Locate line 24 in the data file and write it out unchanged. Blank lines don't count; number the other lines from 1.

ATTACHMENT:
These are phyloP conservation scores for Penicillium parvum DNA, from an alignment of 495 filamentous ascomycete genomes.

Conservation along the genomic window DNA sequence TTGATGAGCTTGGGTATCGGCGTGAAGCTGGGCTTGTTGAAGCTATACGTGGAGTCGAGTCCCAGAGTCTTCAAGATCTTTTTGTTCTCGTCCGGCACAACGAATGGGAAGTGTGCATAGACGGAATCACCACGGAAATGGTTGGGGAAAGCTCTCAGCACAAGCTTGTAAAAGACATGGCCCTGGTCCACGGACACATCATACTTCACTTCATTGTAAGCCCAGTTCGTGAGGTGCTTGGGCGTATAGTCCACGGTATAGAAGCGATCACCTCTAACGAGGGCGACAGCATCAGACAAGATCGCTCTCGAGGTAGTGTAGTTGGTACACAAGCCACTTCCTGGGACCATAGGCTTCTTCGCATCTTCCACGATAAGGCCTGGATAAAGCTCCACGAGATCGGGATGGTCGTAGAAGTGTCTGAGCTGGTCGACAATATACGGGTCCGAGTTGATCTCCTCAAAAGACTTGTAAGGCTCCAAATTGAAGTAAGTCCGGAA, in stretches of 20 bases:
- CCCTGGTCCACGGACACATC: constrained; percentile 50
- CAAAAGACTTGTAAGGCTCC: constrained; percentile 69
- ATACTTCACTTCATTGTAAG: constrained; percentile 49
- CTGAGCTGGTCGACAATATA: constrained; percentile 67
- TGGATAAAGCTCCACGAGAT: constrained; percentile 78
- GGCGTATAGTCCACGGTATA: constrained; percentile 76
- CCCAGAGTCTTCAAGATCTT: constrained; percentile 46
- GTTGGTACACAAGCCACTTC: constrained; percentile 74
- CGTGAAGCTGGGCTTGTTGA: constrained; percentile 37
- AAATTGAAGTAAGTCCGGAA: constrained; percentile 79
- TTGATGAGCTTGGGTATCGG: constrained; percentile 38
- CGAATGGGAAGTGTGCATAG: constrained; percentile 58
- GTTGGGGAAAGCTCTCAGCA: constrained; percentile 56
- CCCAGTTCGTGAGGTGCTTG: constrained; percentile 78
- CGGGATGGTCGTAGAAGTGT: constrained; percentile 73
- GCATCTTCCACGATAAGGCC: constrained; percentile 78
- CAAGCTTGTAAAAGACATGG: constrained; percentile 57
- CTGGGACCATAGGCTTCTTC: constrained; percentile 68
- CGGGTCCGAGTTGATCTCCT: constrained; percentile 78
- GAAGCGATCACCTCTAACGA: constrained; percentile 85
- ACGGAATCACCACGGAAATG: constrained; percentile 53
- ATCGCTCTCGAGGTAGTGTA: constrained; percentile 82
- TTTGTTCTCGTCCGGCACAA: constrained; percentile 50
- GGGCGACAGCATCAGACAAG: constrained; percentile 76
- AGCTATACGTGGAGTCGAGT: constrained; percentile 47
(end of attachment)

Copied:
- ATCGCTCTCGAGGTAGTGTA: constrained; percentile 82